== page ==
A woman who pleaded guilty to neglecting three horses has walked free from court after being allowed to serve her jail sentence in the community.
Naomi Boyle, 42, reappeared before Penrith Local Court on Wednesday, April 26 charged with ‘commit an act of aggravated cruelty upon an animal’, ‘being in charge of animal fail to provide vet treatment’ and ‘fail to provide proper and sufficient food to animal’
According to a lengthy set of agreed facts tendered to the court, RSPCA Inspector, Natalie Virag attended Boyle’s Orchard Hills property in July, 2022, to investigate a complaint of three horses in poor body condition.
She observed that the horses, known as Johnny, Bugs and Spirit, were in poor condition and bare paddocks without food.
Less than a month later, Virag followed up with the defendant and was advised that a vet from Agnes Banks Equine Clinic would assess the horses and their diets.
At the appointment, the horses were given medicated baths and the vet spoke extensively with Boyle about how to manage their severe rain scald.
According to court documents, Boyle contacted Virag in September because “Johnny was down”.
A short time later, she attended the property with another RSPCA officer and a vet who observed that he was emaciated with acute lameness, dermatitis on his lower limbs, overgrown hooves and a rapid heart rate.
The vet then informed Boyle that Johnny could not maintain any body heat due to his level of emaciation and that he needed either intensive care or to be euthanised.
Boyle consented to the humane euthanasia of the horse which was carried out by the vet, court documents reveal.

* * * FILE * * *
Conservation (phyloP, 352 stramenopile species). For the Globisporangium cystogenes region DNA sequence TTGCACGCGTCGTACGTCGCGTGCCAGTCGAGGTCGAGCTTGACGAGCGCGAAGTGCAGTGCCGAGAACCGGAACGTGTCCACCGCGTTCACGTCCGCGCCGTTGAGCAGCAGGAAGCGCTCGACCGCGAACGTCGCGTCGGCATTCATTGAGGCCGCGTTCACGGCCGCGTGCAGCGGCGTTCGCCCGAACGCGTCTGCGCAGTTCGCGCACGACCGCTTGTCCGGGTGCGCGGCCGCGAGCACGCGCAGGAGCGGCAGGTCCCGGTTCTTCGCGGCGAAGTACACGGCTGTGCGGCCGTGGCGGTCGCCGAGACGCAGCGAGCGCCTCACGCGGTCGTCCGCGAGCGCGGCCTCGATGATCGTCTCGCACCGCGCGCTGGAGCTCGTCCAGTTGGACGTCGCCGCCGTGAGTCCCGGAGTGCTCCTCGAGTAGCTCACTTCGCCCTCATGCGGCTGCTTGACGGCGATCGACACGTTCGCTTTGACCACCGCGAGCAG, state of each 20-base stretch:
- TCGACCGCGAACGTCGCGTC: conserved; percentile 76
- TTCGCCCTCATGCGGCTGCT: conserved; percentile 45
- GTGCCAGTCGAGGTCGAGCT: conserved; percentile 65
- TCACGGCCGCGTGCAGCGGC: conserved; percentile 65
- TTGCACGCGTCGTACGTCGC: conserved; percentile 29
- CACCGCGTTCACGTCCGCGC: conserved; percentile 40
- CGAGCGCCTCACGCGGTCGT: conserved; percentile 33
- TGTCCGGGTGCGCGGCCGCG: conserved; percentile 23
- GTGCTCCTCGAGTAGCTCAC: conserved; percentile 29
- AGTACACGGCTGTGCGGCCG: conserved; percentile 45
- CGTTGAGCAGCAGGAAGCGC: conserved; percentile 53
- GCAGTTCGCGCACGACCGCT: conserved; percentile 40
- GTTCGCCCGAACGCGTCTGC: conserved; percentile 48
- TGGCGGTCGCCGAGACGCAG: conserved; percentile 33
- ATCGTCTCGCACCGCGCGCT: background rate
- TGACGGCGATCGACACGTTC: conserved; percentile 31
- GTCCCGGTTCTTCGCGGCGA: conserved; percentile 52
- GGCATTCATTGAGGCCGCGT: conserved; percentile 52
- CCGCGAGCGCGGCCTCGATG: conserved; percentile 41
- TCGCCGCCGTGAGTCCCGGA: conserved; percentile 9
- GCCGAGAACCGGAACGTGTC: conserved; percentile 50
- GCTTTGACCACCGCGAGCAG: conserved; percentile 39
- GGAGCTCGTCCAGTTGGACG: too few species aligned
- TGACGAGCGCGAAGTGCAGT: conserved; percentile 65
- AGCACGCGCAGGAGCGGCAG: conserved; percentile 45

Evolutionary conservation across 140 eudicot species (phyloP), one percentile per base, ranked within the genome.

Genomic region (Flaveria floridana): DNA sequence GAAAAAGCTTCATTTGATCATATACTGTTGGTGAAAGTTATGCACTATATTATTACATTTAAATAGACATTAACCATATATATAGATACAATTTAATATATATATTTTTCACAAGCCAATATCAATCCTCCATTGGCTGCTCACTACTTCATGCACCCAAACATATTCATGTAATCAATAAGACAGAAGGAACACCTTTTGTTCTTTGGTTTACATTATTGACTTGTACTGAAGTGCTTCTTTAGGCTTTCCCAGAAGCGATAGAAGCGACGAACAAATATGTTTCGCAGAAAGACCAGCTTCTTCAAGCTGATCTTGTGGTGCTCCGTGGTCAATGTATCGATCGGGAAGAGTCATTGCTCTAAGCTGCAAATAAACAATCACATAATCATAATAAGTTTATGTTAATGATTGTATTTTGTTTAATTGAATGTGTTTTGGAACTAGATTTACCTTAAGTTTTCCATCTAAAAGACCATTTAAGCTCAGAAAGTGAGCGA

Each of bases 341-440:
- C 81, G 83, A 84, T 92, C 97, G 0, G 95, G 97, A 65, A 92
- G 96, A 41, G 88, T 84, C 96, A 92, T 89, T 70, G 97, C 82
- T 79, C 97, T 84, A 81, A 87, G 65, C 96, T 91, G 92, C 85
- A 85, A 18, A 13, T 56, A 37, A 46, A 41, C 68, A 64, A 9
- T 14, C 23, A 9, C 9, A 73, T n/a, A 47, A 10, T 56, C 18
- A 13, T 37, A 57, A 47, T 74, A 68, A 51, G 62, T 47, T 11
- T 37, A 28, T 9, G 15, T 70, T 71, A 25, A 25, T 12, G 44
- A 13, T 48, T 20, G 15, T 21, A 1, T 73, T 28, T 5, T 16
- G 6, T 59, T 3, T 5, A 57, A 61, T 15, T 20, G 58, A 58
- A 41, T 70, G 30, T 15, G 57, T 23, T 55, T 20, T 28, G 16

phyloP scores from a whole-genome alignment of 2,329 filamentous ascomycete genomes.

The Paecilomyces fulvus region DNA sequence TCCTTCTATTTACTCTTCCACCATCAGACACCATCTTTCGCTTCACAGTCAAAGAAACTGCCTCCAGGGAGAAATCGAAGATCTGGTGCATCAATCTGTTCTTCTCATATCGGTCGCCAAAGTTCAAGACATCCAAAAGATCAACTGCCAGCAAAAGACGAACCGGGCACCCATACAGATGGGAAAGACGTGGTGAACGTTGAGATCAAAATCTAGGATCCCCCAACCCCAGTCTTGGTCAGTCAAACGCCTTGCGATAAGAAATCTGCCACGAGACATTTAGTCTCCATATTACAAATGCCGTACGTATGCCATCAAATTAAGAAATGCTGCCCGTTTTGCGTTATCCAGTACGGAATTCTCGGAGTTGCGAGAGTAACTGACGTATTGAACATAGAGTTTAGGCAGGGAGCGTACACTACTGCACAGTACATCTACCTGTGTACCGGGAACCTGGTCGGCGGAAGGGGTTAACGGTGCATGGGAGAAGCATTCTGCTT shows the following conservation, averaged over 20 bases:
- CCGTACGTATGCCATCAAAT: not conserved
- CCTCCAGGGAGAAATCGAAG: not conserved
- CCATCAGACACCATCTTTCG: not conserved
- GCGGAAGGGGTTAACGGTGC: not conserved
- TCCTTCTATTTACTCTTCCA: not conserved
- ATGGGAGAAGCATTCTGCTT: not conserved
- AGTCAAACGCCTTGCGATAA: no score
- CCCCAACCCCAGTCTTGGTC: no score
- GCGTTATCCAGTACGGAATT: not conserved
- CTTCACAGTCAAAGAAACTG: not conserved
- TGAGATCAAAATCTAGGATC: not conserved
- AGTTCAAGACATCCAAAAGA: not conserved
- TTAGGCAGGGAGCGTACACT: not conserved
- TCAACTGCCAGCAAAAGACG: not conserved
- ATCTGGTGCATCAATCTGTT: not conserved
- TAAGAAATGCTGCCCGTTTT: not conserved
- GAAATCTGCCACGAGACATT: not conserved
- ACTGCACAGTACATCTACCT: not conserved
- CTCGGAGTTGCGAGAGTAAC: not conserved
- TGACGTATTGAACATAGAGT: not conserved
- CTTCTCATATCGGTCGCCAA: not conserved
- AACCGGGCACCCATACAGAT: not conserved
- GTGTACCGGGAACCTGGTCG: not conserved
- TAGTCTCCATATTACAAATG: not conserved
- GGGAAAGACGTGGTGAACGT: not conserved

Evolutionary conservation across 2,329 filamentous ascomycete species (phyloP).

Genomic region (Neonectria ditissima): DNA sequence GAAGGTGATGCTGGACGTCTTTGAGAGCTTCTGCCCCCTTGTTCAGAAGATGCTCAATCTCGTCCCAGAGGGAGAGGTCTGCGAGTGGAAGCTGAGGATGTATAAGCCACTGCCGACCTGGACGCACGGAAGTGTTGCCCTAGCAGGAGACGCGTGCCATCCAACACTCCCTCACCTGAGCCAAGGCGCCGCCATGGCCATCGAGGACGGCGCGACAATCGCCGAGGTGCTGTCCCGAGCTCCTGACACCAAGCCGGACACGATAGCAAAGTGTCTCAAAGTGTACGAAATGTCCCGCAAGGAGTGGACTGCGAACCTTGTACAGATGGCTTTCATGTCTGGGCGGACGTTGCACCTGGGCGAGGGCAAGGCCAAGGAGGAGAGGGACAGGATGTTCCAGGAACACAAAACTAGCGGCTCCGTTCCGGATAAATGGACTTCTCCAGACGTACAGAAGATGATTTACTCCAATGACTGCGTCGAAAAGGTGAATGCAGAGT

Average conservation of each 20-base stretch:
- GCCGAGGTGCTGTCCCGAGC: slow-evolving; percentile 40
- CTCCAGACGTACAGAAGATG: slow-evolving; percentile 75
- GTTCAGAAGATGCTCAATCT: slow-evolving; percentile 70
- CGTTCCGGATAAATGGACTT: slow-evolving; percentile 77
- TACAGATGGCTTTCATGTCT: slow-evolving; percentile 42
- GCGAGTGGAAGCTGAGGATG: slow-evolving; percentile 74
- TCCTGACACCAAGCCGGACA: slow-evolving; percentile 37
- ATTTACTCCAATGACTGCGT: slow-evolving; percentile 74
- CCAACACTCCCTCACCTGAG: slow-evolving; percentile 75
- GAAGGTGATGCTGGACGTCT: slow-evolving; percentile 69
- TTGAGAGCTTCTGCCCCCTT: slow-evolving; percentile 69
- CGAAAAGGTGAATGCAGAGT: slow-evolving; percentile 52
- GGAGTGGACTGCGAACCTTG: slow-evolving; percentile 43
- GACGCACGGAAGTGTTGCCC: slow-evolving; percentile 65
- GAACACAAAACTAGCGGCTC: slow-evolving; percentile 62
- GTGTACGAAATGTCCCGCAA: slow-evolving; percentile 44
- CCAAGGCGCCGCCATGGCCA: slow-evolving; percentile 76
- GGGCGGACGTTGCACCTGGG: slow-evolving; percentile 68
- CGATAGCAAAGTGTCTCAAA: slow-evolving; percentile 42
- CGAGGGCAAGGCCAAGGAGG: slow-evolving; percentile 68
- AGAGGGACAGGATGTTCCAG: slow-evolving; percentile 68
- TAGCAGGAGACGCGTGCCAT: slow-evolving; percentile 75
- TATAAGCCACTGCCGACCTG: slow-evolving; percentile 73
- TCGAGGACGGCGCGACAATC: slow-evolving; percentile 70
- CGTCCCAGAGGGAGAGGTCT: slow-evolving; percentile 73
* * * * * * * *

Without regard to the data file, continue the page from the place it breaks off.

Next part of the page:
Two days later, the remaining horses were seized and transported to Hawkesbury Equine Veterinary Centre for further clinical examination.
On September 20, Boyle voluntarily participated in an electronically recorded interview where she admitted that she only checked on the horses every few days, telling officers that it was her teenage son who fed them.
She also told them that she was in charge of all three horses, but Spirit was owned by another person.
The defendant then surrendered Bugs to RSPCA NSW and Spirit was returned to its owner after receiving veterinary care.
Boyle’s lawyer previously told the court that his client “has no criminal record and positively contributes to the community”.
He also said she [Boyle] was remorseful and “didn’t know why” the horses continued to deteriorate.
Magistrate Gregory Moore told the court that failing to treat parasites predisposes horses to weight loss, lethargy and sepsis, noting that the offences fall within the “mid-range of seriousness”.
Before handing down his sentence, he told the court Boyle’s “prospects for rehabilitation are good” and he is “confident that she will not reoffend”.
“I’m satisfied the defendant is not a threat to the community,” he said.
Magistrate Moore also took into account her guilty plea and apology letter which said, “although she provided care for other animals on a foster care basis, she was inexperienced with horses”.
Boyle was convicted and given a 14 month Intensive Corrections Order.
She was also ordered to pay $3765.62 in professional costs to the RSPCA.
Formerly with the ABC, Makayla is a graduate of Western Sydney University. She covers a variety of news topics for the Weekender, including courts.